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Americans and the Holocaust

Americans and the Holocaust: A Traveling Exhibition for Libraries

Coming Soon to the Prairie State College Library!

Dates: 3/18/2020 - 4/21/2020

The Americans and the Holocaust traveling exhibition addresses many important themes in American history, including Americans’ responses to refugees, war, and genocide. It also provides a comprehensive look at what shaped American attitudes and actions towards the escalating persecution of Europe’s Jews. 

Drawing on a remarkable collection of primary sources from the 1930s and ‘40s, the exhibition dispels the myth that Americans knew little or were indifferent to the threat of Nazism and the plight of Europe’s Jews. It directly challenges the commonly held assumption that Americans did nothing about the Nazi persecution and murder of Jews as the Holocaust unfolded. 

The exhibition will introduce prominent individuals to a new generation of young people: Dorothy Thompson, Jesse Owens, Edward R. Murrow, Charles Lindbergh, Theodor Geisel (“Dr. Seuss”), Eleanor Roosevelt, and President Franklin Delano Roosevelt. It also includes stories—sadly too few—of exceptional actions undertaken by some members of civil society, a few government officials, and various ordinary citizens to try to promote a more vigorous response to Nazism and, in some cases, even to save Jews.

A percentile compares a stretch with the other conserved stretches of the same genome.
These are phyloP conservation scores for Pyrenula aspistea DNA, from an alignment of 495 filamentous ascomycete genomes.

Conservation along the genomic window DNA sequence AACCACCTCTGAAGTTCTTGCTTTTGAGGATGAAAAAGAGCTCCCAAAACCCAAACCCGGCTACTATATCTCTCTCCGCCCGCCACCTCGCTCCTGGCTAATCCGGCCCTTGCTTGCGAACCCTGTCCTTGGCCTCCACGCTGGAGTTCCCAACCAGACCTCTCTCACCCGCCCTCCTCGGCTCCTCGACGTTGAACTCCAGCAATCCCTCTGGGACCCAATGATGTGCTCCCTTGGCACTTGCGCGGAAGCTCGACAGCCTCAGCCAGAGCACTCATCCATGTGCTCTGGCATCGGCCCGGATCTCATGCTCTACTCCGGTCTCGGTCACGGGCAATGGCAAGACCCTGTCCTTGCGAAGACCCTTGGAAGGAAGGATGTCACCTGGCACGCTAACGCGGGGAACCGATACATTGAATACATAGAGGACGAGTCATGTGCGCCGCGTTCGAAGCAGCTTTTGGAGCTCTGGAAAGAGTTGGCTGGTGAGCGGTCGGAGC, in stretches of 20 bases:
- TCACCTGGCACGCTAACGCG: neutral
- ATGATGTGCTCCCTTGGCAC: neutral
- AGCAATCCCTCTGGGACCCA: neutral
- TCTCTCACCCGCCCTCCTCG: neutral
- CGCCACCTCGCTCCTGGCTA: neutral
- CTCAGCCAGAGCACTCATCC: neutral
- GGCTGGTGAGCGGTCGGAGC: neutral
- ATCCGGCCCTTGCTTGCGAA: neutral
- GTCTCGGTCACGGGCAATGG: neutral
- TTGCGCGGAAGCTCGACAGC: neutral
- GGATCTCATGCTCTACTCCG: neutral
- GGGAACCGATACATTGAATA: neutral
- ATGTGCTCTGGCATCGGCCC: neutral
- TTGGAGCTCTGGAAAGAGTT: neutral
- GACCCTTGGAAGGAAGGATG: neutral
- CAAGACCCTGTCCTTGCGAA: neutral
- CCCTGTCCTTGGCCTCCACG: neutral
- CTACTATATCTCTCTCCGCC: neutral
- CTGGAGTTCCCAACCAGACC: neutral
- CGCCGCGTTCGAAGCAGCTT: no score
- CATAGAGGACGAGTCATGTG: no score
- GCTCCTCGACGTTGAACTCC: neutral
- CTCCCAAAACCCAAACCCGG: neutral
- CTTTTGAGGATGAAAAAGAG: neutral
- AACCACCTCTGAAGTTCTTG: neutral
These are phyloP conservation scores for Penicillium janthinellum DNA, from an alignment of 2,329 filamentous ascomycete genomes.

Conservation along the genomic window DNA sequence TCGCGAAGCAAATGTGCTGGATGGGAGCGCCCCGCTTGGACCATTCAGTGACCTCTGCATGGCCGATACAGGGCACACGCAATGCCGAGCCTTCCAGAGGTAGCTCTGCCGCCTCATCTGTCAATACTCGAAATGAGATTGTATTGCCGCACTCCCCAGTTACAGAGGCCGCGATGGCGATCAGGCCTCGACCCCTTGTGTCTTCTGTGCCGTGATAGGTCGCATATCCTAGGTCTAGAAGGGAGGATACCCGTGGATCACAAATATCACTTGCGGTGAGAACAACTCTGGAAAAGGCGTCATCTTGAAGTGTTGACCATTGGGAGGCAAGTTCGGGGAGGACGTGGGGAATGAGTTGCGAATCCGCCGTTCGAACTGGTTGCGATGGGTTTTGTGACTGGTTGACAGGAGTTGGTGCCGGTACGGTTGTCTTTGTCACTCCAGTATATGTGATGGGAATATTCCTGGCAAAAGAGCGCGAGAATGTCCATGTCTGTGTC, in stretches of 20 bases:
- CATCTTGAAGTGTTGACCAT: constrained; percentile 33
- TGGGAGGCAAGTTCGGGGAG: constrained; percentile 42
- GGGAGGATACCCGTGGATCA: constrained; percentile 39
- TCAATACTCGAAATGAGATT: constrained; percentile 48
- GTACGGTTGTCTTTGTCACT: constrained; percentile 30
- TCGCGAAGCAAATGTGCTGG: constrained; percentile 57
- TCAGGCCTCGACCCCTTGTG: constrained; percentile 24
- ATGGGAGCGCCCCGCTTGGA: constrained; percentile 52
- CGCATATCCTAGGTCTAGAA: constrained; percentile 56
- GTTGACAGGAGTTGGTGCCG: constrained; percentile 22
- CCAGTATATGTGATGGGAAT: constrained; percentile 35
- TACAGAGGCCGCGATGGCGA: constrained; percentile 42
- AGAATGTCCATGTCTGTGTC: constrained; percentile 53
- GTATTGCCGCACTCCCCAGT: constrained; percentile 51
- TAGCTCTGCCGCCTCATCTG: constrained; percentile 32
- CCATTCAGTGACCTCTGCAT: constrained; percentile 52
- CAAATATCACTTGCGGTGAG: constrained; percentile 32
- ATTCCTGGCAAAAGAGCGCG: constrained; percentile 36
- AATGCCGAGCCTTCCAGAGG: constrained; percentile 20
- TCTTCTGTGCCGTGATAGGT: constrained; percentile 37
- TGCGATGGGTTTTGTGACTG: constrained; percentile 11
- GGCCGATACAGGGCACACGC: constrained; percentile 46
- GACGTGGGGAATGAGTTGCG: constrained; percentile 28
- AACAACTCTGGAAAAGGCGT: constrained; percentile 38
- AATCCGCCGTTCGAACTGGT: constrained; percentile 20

Americans and the Holocaust showcases reproductions of historic artifacts, documents, photographs, and period film footage. Focusing on the stories of individuals and groups of Americans who took action in response to Nazism, the exhibition challenges visitors to consider the responsibilities and obstacles faced by individuals—from President Franklin Delano Roosevelt to ordinary Americans—who made difficult choices, sought to effect change, and took significant risks to help victims of Nazism. 

Although this exhibition focuses on Americans’ lives in the 1930s and the 1940s, the resonances for our culture today are apparent throughout. The USHMM and ALA PPO hope to challenge people to not only ask “what would I have done?” but also, “what will I do?”